Thinking about the global schoolhouse in an institutional sense is much more difficult than considering the exciting technologies available for the study of weather. How much of the local schoolhouse should we carry into the global schoolhouse? As students begin to sense their rights, responsibilities, and opportunities as individuals, will they also commit their talents and energies to building strong local, national, and global communities? What roles should formal education play in promoting and supporting life-long learning for all citizens?

2 The Local Schoolhouse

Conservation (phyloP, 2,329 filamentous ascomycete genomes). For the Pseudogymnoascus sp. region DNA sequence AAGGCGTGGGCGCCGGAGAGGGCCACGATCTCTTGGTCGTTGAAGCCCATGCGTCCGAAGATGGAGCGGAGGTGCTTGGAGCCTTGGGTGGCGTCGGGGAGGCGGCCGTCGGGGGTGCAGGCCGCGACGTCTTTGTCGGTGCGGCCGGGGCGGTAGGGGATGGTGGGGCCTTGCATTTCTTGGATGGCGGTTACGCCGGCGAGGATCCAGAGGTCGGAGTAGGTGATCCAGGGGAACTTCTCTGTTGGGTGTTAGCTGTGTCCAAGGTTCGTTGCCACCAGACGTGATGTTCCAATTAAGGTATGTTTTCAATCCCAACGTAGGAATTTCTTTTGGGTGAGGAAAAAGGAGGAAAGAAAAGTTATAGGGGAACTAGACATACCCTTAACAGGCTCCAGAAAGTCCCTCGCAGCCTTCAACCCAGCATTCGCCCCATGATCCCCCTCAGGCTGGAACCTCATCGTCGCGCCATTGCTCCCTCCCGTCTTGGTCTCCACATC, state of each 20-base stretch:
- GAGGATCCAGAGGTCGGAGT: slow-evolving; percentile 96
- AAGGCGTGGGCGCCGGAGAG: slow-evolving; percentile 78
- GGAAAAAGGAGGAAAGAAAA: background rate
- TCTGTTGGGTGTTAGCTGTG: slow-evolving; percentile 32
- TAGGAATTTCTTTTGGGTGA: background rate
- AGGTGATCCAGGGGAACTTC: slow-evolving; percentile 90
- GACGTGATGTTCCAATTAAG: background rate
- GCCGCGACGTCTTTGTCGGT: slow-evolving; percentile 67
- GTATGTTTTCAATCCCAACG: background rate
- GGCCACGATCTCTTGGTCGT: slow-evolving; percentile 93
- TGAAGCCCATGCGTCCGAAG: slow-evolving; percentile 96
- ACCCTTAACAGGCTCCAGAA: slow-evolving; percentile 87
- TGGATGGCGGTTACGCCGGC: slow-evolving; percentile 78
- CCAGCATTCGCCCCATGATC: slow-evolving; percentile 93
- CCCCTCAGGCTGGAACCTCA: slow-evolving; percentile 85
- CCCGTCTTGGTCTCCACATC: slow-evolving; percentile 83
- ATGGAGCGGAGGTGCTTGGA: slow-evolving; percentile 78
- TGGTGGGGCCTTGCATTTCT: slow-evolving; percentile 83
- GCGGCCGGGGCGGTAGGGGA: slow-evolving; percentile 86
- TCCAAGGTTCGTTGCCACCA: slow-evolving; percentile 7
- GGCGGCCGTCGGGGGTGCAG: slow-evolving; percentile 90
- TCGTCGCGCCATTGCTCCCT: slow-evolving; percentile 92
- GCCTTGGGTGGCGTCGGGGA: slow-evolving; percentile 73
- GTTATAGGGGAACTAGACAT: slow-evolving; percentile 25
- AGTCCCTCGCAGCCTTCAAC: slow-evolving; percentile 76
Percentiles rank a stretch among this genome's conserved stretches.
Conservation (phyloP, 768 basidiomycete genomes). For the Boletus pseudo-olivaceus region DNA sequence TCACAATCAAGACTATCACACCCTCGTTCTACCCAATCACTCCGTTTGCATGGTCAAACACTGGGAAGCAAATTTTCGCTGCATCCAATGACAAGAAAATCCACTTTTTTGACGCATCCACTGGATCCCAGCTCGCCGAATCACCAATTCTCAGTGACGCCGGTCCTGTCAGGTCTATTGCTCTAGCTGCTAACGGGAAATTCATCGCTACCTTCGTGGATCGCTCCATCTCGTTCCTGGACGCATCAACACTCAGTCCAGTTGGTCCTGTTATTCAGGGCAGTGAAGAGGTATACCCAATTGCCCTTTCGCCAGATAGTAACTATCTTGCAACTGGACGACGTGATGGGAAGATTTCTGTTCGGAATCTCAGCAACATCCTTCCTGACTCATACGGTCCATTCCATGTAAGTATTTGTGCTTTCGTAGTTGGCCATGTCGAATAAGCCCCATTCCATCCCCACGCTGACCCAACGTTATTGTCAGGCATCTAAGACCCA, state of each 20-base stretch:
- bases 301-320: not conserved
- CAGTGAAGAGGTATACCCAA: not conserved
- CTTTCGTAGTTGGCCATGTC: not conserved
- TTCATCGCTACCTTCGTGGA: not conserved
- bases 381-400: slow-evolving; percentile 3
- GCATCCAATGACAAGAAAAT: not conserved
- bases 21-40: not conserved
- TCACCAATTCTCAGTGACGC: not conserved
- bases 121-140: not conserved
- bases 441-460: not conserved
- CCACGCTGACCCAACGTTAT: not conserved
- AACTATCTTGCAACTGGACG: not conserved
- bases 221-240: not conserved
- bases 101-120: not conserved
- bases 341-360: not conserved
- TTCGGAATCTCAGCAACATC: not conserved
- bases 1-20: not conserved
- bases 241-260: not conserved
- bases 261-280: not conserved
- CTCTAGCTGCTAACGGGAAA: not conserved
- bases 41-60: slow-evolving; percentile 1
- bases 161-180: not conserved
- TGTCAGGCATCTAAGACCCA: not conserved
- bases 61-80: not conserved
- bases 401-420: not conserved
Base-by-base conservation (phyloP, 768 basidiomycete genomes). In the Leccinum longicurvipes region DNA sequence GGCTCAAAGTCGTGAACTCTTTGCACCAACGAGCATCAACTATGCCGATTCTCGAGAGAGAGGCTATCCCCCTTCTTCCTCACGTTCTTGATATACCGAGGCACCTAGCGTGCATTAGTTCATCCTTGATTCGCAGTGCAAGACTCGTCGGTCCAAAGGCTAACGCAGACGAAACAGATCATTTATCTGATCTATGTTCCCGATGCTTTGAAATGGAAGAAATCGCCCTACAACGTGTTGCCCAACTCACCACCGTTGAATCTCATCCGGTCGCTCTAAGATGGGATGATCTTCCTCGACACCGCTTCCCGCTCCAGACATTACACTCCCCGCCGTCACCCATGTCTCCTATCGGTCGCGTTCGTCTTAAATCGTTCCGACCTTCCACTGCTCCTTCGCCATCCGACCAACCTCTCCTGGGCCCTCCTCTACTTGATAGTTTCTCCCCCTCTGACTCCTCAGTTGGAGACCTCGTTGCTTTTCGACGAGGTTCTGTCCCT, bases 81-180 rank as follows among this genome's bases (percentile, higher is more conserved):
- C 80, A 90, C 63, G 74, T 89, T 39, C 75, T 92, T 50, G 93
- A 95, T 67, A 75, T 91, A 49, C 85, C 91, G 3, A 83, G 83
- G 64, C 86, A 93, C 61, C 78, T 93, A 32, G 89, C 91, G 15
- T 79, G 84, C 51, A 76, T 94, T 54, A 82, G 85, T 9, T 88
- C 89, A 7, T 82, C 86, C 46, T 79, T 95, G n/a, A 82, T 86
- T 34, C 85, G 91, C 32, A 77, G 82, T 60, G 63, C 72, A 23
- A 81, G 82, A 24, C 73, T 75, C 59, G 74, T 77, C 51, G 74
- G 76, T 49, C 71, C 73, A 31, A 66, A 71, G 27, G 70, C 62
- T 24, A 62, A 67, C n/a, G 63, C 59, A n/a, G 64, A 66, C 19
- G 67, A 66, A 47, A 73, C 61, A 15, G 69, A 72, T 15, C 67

Around 1920, a young Georgian emigrant named George Papashvily stepped onto American soil for the first time and walked directly to the employment office, confident that he was ready for life in the new world. When the clerk asked what he could do, Papashvily [1] replied "I am a worker in decorative leathers particularly specializing in the ornamenting of crop handles according to traditional designs." "My God!" the man said. "This is the USA. No horses. Automobiles. What else can you do?" Papashvily was not deterred. His father had apprenticed him in a second trade as precaution against just such a circumstance. "I am also a sword maker. Short blades or long; daggers with or without chasing; hunting knives, plain or ornamented; tempering, fitting, pointing -". "My God! A crop maker. A sword pointer." exclaimed the clerk. Shortly thereafter, Papashvily began his career in America as a dish washer. His autobiography, Anything Can Happen, is hilarious. His life was hard.